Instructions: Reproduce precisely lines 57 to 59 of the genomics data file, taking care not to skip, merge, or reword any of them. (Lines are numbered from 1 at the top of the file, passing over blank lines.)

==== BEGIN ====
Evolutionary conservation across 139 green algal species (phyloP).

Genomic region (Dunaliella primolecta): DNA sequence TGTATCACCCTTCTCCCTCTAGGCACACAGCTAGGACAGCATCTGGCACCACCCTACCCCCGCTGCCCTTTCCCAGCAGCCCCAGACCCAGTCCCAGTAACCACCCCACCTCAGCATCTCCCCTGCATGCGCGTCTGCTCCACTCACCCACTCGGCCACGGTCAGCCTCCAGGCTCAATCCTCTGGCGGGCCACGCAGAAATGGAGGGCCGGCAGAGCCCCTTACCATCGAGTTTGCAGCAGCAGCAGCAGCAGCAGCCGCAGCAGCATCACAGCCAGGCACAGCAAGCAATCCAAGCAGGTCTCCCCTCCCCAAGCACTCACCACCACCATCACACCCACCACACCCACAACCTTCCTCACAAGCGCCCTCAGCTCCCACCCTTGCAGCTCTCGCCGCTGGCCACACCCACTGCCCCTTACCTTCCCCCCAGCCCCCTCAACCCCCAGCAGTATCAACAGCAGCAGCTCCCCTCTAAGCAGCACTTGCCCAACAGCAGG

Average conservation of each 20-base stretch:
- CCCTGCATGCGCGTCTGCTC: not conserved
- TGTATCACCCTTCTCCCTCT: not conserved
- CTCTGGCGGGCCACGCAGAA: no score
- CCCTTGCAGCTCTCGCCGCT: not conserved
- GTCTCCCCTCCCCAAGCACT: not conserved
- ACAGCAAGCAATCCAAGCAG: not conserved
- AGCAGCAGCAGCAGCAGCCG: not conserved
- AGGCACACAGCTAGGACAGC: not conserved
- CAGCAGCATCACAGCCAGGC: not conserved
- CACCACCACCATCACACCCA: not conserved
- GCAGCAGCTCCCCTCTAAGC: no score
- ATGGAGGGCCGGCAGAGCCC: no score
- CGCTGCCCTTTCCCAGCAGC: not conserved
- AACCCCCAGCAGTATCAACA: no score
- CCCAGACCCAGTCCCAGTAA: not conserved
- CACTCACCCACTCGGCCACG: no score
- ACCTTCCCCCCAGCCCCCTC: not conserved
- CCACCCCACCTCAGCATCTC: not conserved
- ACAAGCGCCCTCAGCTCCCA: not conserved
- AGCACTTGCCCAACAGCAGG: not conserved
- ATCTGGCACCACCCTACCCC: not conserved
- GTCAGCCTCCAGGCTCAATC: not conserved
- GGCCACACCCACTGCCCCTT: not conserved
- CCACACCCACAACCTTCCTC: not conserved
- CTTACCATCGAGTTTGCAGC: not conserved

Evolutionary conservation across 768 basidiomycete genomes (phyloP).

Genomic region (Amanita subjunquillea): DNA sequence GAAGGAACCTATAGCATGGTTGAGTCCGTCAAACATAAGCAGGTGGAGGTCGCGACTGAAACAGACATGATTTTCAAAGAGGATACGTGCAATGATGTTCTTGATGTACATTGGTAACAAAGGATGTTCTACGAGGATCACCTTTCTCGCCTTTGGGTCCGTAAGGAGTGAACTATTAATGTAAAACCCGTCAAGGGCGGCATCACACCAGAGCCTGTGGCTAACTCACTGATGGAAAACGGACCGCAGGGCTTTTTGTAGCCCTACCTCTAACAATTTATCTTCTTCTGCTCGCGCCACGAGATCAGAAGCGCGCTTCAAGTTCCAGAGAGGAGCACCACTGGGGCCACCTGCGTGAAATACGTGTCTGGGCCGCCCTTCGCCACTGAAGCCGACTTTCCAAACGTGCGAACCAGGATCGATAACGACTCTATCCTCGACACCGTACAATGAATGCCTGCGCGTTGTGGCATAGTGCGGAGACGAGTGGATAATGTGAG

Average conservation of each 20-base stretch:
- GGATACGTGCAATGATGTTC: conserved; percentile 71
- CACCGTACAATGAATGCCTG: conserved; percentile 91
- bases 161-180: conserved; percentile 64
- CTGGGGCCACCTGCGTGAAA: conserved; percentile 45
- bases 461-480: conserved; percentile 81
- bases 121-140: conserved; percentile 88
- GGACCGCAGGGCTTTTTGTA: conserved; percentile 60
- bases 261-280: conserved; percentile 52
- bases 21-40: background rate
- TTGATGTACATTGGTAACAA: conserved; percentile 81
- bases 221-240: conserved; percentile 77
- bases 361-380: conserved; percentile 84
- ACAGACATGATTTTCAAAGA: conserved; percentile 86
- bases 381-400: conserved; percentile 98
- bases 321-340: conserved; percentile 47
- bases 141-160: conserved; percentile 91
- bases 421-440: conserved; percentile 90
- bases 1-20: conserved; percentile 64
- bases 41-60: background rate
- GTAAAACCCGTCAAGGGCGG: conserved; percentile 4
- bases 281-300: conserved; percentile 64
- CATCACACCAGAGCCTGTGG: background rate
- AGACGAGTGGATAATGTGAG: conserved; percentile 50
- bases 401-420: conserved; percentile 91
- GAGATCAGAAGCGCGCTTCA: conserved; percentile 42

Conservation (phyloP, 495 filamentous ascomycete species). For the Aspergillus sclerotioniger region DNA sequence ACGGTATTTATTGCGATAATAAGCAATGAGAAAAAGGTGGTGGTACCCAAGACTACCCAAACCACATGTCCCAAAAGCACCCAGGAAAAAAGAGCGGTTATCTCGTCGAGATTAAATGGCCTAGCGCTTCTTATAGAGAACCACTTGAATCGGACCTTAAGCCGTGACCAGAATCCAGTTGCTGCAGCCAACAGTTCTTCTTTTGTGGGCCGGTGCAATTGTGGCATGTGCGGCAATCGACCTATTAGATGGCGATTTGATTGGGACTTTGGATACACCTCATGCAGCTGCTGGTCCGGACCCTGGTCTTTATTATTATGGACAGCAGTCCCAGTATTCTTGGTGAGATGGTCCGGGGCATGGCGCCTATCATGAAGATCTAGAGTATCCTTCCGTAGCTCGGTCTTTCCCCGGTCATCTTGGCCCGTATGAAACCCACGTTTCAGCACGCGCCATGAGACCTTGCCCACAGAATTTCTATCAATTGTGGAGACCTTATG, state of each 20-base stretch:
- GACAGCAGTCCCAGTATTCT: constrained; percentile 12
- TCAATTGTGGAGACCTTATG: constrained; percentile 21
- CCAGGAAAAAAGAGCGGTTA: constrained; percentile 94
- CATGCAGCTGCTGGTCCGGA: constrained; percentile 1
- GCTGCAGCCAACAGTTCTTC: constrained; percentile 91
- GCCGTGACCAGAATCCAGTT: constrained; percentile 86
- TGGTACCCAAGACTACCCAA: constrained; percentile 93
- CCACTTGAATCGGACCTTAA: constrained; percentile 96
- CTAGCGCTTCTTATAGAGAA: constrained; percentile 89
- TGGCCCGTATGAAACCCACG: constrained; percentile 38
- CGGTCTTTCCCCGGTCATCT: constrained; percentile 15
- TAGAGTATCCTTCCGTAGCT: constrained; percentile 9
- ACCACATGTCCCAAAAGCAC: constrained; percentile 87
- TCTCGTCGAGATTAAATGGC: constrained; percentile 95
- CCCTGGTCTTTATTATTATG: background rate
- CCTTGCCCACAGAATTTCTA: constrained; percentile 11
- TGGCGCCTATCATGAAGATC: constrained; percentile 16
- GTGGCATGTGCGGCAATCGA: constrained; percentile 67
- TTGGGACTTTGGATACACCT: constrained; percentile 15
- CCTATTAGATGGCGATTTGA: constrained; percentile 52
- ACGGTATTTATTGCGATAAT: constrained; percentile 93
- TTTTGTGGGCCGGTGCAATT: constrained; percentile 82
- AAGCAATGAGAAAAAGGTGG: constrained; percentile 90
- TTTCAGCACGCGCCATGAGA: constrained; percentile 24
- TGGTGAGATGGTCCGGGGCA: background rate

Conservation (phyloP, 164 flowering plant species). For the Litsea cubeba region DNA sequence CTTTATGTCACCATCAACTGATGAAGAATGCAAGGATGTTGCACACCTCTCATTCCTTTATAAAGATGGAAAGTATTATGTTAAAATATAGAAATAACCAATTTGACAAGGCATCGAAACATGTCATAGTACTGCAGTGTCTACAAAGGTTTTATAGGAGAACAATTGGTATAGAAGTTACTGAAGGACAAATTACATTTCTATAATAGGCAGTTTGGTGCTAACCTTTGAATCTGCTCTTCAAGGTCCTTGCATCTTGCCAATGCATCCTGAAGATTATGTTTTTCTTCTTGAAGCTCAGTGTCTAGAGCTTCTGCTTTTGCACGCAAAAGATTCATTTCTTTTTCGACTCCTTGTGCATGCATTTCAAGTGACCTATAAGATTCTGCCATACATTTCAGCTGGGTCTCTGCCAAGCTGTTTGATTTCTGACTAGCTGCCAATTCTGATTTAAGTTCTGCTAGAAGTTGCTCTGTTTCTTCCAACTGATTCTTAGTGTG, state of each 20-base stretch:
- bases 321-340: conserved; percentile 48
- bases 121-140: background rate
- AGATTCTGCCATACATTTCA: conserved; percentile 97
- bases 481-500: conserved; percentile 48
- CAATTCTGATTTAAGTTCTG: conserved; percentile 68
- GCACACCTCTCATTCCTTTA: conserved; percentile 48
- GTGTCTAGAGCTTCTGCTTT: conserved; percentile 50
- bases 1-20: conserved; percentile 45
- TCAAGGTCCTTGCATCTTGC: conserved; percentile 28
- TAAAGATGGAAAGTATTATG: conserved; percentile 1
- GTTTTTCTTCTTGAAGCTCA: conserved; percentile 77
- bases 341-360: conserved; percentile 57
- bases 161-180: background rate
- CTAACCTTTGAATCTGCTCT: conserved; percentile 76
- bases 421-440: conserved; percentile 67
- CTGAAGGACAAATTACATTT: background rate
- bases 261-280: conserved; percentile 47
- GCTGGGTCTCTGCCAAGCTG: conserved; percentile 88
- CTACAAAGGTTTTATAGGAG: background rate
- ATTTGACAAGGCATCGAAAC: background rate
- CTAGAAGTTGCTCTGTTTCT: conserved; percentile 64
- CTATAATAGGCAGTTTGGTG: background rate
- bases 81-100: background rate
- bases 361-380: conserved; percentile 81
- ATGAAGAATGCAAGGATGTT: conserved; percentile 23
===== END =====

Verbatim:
Conservation (phyloP, 495 filamentous ascomycete species). For the Aspergillus sclerotioniger region DNA sequence ACGGTATTTATTGCGATAATAAGCAATGAGAAAAAGGTGGTGGTACCCAAGACTACCCAAACCACATGTCCCAAAAGCACCCAGGAAAAAAGAGCGGTTATCTCGTCGAGATTAAATGGCCTAGCGCTTCTTATAGAGAACCACTTGAATCGGACCTTAAGCCGTGACCAGAATCCAGTTGCTGCAGCCAACAGTTCTTCTTTTGTGGGCCGGTGCAATTGTGGCATGTGCGGCAATCGACCTATTAGATGGCGATTTGATTGGGACTTTGGATACACCTCATGCAGCTGCTGGTCCGGACCCTGGTCTTTATTATTATGGACAGCAGTCCCAGTATTCTTGGTGAGATGGTCCGGGGCATGGCGCCTATCATGAAGATCTAGAGTATCCTTCCGTAGCTCGGTCTTTCCCCGGTCATCTTGGCCCGTATGAAACCCACGTTTCAGCACGCGCCATGAGACCTTGCCCACAGAATTTCTATCAATTGTGGAGACCTTATG, state of each 20-base stretch:
- GACAGCAGTCCCAGTATTCT: constrained; percentile 12
- TCAATTGTGGAGACCTTATG: constrained; percentile 21